US Peace Activists Challenge Canadian Border Guards
Test whether they will be denied entry into Canada
peace activists Medea Benjamin and Col. Ann Wright, both of whom were harassed at the
border in August, will travel to the Canadian border crossing near
Buffalo to attend a conference sponsored by a Canadian peace coalition
in Toronto. In the process they will test whether the Canadian
government has a policy of denying entry to peaceful activists.
WHEN: Wednesday, October 3, 2007 at 1pm
WHERE: NYCLU office, 712 Main St,. Buffalo, New York and afterwards at the Canadian-US border
WHO: Medea Benjamin, Cofounder of CODEPINK Women for Peace and
Global Exchange and Ann Wright, Retired US Army Colonel and US diplomat
who resigned in opposition to the war on Iraq.
Ms. Benjamin and Colonel Wright, invited to speak at a peace conference
in Toronto on October 3, were both harassed at the Canadian border in
August 2007. As a result of arrests at peaceful protests against the
Iraq war, their names appeared on a criminal list (National Crime
Information Center database) provided to the Canadian government by the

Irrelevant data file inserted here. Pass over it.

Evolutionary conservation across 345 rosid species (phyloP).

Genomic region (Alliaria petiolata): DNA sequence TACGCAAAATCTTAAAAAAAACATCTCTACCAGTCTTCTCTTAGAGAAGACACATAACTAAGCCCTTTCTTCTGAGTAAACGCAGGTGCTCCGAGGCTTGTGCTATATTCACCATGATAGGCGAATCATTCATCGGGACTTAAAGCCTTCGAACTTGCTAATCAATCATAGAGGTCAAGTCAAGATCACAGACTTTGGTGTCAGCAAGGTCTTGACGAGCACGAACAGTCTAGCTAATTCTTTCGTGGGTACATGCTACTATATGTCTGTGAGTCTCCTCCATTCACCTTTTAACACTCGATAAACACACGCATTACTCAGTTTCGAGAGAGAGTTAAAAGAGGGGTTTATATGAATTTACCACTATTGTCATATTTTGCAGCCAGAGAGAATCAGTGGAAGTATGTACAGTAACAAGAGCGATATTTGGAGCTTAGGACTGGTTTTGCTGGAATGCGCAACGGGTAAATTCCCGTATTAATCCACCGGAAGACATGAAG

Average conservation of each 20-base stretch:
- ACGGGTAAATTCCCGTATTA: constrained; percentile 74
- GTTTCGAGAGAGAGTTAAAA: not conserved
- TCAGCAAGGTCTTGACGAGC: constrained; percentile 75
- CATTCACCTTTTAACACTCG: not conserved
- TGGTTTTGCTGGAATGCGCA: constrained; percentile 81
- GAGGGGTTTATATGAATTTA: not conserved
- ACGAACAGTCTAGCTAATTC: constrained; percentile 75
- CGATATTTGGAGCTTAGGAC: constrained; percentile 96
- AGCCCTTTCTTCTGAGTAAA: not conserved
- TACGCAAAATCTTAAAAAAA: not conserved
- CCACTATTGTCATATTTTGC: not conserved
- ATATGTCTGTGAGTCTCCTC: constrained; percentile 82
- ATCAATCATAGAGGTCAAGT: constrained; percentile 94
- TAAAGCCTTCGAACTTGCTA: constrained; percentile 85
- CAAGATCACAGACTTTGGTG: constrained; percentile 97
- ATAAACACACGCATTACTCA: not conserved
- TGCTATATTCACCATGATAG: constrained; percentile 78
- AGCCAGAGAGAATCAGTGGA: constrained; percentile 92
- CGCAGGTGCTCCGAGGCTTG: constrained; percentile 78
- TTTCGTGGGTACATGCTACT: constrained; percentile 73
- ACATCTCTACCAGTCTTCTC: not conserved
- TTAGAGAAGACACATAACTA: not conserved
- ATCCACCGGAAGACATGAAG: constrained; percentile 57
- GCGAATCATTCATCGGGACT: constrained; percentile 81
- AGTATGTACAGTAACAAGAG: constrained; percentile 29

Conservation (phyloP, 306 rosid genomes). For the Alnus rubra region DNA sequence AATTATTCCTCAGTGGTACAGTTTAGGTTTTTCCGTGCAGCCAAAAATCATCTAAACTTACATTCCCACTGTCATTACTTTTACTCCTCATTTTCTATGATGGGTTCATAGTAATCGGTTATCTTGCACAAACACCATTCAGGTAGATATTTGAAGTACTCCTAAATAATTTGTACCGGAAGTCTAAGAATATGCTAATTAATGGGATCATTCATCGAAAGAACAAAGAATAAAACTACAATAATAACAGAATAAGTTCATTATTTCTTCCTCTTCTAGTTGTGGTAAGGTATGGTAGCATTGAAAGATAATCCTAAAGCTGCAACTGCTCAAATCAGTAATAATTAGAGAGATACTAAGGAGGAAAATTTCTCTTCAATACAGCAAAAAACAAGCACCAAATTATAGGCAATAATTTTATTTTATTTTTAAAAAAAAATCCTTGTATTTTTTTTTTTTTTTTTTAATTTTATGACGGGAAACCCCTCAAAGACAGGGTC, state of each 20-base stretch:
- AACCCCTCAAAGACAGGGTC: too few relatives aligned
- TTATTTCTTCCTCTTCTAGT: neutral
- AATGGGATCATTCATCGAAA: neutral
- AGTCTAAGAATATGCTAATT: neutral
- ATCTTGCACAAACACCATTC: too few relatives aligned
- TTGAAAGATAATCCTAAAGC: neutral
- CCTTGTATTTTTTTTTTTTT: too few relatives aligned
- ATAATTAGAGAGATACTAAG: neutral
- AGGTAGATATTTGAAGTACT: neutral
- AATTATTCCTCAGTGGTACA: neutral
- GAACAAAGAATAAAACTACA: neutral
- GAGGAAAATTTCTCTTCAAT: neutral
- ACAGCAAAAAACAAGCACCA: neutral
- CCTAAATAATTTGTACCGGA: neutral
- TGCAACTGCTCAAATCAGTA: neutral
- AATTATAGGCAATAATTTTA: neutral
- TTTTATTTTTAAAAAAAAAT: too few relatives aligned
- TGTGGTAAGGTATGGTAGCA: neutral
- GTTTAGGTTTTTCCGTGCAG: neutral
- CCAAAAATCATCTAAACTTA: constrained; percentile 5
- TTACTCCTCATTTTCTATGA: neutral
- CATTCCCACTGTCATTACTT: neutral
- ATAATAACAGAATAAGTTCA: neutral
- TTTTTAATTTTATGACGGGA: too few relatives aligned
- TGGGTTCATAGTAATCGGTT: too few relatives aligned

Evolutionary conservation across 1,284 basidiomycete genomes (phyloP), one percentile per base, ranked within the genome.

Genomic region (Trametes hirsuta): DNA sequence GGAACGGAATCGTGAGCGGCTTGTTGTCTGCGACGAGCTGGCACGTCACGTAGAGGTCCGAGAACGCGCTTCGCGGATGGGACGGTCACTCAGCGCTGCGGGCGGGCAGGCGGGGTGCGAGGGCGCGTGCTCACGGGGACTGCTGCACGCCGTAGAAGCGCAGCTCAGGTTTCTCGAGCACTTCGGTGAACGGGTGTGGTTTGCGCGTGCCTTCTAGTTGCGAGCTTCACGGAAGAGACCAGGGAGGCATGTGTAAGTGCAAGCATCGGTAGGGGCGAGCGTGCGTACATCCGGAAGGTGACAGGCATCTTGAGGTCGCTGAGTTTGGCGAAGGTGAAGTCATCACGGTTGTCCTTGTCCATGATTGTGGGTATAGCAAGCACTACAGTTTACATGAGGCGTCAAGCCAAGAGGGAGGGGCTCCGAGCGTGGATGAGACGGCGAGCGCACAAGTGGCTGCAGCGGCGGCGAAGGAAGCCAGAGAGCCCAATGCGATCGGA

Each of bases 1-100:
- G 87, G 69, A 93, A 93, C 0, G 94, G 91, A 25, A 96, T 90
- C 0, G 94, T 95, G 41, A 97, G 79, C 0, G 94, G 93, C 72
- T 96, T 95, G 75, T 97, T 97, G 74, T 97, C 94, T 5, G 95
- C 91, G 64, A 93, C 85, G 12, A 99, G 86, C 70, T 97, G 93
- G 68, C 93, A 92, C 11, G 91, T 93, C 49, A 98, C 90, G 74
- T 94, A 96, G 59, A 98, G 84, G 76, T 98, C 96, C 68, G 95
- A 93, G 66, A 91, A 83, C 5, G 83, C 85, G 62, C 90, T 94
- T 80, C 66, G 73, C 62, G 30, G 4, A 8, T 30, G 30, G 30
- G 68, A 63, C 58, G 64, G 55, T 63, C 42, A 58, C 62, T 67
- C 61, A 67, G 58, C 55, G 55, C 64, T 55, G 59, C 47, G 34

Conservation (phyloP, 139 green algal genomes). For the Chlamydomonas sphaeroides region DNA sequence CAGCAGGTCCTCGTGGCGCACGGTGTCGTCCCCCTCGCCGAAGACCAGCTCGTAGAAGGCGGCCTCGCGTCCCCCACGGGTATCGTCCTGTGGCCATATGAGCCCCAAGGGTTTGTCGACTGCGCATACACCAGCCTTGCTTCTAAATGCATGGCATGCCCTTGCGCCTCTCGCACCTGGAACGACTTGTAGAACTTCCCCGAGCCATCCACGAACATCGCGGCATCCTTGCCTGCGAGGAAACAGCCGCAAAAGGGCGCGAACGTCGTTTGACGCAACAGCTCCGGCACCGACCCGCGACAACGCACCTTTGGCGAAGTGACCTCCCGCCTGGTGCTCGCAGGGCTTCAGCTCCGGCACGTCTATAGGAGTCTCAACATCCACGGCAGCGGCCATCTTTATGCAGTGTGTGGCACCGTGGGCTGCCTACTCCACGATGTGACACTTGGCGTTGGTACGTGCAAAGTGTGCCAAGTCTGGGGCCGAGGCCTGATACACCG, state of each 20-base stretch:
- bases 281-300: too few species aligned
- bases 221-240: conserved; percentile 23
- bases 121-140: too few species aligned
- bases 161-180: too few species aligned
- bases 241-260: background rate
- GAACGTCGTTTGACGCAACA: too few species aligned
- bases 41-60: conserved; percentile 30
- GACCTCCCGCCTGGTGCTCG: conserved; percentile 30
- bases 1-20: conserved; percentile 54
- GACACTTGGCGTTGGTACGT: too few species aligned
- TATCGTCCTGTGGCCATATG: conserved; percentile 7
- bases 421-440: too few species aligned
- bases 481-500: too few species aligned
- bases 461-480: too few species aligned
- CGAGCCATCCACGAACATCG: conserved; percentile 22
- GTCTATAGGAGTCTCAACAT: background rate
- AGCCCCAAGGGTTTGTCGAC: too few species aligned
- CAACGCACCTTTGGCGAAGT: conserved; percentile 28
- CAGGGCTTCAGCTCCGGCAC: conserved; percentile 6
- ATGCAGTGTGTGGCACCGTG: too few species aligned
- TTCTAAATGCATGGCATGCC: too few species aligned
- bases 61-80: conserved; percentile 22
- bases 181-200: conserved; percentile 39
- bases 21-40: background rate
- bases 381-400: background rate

FBI. Both were eventually granted entry (Wright had to get a $200
temporary permit), but were told that in the future they must apply for
"criminal rehabilitation." This cumbersome process includes the
provision of court record of convictions, court transcripts and the
arresting officer's report, official proof of termination of the
sentence, written travel permission from the court and probation
officer; three statements of evidence of rehabilitation, a police
certificate issued by the FBI, and a $200 processing fee.
"The FBI's placing of peace activists on an international
criminal database is blatant political intimidation of US citizens
opposed to Bush administration policies," says Colonel Wright, who was
also Deputy US Ambassador in four countries. "The Canadian government
should certainly not accept this FBI database as the criteria for
entering the country."
"It's outrageous for Canadian border guards to harass
peacemakers for protesting a criminal, illegal war," says Benjamin. "No
other country in the world is doing this. It looks like we are seeing
the ominous results of the newly signed US-Canada Partnership for
Prosperity and Security."
Four members of the Canadian Parliament--Peggy Nash, Libby
Davies, Paul Dewar and Peter Julian--have expressed concern that
Canada's immigration policies now seem to be driven by the Bush
administration. They are closely watching how the two well-respected US
activists will be treated at the border on Wednesday.